Technical Article

Low-Noise Voltage References: Understanding the Noise Performance of a Voltage Reference IC

July 01, 2019 by Steve Arar

Working with a low noise voltage reference? Learn more about noise specifications and relevant voltage reference ICs.

Working with a low noise voltage reference? Learn more about noise specifications and relevant voltage reference ICs.

Many systems such as data converters, power supplies, and measurement and control systems need voltage references to produce a stable voltage. The accuracy of these systems will be directly affected by the accuracy of the produced reference voltage.

In a previous article on the temperature coefficient of voltage references, we saw that the tempco specification can be used to determine the maximum temperature-induced error in the output of a voltage reference.

In this article, we’ll take a look at the noise specification of a voltage reference.

 

Why Is Reference Noise Important?

As an example, let’s consider using a voltage reference to set the full-scale value of a three-bit ADC. The full-scale value represents the range of voltages the ADC is capable of encoding. 

The transfer characteristic of a three-bit ADC is shown in Figure 1.

 

Figure 1. Image courtesy of Texas Instruments.
 

As you can see, the transition from one digital code to the next does not occur at exactly one value of the analog input—there’s a small region of uncertainty. In other words, if we measure the transition point from one code to the next several times, we won’t get a single threshold value for the analog input. Remember that an ADC uses analog comparators to compare the analog input with a known voltage created from the reference voltage. The noise generated by the different components within the ADC structure leads to the transition noise depicted in Figure 1.

Similarly, the noise on the reference voltage can affect the output of the analog comparators. Hence, a noisy voltage reference can further increase the transition noise. The transition noise will increase the noise level at the converter output to above what we expect from an ideal converter. Therefore, the noise of the voltage reference is an important parameter that directly affects the signal to noise ratio (SNR) of the overall system.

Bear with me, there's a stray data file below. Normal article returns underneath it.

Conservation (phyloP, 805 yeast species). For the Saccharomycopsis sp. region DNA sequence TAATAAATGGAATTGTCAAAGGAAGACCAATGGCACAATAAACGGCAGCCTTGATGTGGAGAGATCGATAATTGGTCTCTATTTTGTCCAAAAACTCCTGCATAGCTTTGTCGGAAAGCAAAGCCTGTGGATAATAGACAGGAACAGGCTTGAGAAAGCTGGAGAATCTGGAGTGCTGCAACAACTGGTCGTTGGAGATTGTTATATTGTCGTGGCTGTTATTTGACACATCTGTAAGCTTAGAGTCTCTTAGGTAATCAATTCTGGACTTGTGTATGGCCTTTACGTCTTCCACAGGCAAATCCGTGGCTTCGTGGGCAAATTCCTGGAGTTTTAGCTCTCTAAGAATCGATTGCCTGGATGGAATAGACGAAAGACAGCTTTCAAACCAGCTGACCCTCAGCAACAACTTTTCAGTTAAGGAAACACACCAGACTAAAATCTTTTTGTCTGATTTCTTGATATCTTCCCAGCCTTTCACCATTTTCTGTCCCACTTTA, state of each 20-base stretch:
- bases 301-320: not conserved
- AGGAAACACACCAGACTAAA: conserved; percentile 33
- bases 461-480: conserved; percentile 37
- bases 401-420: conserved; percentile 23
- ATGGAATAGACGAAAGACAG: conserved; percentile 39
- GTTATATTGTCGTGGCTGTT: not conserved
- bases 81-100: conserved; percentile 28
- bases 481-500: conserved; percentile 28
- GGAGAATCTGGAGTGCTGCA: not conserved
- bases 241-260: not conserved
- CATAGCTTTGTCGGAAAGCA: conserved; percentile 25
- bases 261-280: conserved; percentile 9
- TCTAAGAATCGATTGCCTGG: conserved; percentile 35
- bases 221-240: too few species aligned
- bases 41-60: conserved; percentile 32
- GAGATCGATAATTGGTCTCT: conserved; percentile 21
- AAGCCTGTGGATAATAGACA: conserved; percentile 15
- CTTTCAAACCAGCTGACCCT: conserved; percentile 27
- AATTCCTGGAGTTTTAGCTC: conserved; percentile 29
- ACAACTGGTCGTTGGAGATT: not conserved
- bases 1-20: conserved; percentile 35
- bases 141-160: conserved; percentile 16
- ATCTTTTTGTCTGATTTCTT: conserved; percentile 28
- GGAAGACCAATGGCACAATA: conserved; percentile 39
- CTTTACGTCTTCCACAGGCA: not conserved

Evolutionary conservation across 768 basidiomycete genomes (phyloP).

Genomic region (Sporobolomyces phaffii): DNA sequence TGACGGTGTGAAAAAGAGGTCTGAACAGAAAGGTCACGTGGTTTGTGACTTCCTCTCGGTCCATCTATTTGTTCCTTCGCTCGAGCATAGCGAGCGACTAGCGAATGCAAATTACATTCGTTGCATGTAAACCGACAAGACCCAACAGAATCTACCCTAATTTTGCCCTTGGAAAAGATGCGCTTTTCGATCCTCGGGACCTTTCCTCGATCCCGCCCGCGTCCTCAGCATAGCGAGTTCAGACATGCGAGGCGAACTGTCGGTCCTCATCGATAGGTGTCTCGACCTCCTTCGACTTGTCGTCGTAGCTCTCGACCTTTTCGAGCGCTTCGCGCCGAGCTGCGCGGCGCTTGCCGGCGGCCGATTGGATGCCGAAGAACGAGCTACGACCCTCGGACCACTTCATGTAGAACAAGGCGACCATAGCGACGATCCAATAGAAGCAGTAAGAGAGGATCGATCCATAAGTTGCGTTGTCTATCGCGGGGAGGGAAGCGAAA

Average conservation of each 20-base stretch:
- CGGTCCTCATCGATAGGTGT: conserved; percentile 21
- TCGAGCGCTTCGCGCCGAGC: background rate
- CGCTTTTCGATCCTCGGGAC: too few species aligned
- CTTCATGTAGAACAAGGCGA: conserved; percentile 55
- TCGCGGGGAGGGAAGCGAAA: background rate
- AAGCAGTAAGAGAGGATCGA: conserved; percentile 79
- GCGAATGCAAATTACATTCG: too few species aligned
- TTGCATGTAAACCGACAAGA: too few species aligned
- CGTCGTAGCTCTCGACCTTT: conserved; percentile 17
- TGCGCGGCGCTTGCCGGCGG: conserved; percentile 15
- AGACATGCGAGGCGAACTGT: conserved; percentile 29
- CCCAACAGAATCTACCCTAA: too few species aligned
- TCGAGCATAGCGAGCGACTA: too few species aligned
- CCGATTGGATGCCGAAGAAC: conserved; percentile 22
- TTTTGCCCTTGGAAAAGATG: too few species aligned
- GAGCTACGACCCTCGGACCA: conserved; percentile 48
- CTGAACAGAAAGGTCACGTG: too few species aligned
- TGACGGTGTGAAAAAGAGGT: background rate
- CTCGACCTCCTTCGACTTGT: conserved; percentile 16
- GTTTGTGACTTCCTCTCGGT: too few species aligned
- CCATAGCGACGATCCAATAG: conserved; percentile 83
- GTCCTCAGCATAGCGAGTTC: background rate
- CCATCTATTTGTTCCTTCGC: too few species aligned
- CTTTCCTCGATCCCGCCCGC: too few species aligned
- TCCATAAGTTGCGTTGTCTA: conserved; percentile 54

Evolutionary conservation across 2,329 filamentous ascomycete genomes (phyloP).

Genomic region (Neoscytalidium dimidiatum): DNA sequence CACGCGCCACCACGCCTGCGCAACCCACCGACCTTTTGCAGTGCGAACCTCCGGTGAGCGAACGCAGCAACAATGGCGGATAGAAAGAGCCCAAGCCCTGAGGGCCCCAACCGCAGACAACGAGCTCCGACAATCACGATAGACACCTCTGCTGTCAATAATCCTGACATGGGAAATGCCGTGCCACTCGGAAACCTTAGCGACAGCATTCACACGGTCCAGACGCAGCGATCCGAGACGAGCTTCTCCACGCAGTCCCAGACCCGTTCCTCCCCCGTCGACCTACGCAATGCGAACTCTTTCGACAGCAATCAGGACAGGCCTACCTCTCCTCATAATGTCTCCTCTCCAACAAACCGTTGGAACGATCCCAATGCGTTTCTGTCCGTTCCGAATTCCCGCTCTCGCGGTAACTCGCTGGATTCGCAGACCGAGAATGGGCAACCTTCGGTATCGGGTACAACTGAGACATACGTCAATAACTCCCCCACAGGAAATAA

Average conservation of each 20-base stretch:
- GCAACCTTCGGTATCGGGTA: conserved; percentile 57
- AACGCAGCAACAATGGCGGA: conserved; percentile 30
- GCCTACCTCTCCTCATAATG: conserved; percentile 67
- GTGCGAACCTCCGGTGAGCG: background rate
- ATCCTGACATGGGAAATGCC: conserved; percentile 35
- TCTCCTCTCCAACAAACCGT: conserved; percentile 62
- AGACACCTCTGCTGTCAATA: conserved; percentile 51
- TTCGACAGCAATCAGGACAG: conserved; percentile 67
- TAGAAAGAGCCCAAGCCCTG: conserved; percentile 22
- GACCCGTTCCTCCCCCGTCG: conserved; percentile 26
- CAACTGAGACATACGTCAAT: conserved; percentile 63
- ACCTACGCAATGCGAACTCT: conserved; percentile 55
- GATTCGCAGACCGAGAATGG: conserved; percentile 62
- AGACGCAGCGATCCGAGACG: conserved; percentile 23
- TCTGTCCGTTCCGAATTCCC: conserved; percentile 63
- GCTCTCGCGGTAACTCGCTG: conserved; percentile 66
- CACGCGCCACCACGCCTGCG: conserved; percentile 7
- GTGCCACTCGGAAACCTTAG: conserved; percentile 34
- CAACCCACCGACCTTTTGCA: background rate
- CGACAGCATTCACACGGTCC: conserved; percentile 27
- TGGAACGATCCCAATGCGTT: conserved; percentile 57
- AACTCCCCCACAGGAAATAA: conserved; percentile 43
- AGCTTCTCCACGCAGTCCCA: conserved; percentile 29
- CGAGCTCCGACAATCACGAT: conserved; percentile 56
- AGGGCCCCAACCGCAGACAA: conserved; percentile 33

If you'd like to learn more about reference noise in relation to ADCs, check out How Voltage Reference Noise Affects Delta Sigma ADCs from the series by Texas Instruments.

Noise Specifications for a Reference

Some manufacturers specify the noise of a voltage reference as a peak-to-peak value in the 1/ƒ region (usually ranging from 0.1 Hz to 10 Hz). Some others characterize the wideband RMS noise over a specified frequency range (for example, from 10 Hz to 1 KHz).

The most useful way is to provide the plot of the noise voltage spectral density ($$nV/\sqrt{Hz}$$) versus frequency (as seen in Figure 2 below). Note the 1/ƒ and broadband noise regions shown in Figure 2.

 

Figure 2. Image courtesy of Texas Instruments.

 

We can employ a low-pass filter at the output of a voltage reference to suppress its noise significantly. Suppressing the broadband noise is relatively easier compared to suppressing the 1/ƒ noise because for the 1/ƒ region, we need a filter with a much lower -3dB bandwidth. The extremely low corner frequency requires large capacitors and resistors. A large capacitor can exhibit a higher leakage current and lead to voltage error and long-term instability

When assessing the noise performance of a voltage reference, we usually need to convert the peak-to-peak noise to the RMS value and vice versa. To this end, depending on how we define the peak-to-peak value, we can use either of these two formulas 6×Vnoise, rms = Vnoise, p-p or 6.6×Vnoise, rms = Vnoise, p-p. Please see this video from Analog Devices for more details.

We may also need to convert the noise power spectral density ($$nV/\sqrt{Hz}$$) to the RMS value. To do this we multiply the square root of the system bandwidth by the noise spectral density (PSD), i.e. $$V_{noise,rms}=PSD\times \sqrt{BW}$$. Please see this additional ADI video to learn about the assumptions that lead to this equation. 

As an example, if the noise spectral density of a voltage reference is $$100nV/\sqrt{Hz}$$ and the bandwidth of the system is limited to 10 kHz (for example by applying a low-pass filter), the noise RMS value will be $$100\frac{nV}{\sqrt{Hz}}\times \sqrt{10,000Hz}=10µV$$. The equivalent peak-to-peak noise will be about 60 µV.

How Much Reference Noise Can We Tolerate?

Let’s assume that we are using a voltage reference to set the full-scale value of an N-bit ADC. How can we determine the required noise spectral density for the voltage reference of this system? In such cases, we can assume that the peak-to-peak value of the noise is less than half the Least Significant Bit or LSB  (where $$LSB=\frac{V_{REF}}{2^N}$$):

 

$$V_{noise, p-p}≤\frac{1}{2}\times \frac{V_{REF}}{2^N}$$

 

Using the equation mentioned earlier $$6\times V_{noise,rms}=V_{noise,p-p}$$, we obtain:

 

$$V_{noise, rms}≤\frac{1}{12}\times \frac{V_{REF}}{2^N}$$

 

Considering the equation $$V_{noise,rms}=PSD\times \sqrt{BW}$$, we arrive at:

 

$$PSD≤\frac{1}{12}\times \frac{V_{REF}}{2^N\times \sqrt{BW}}$$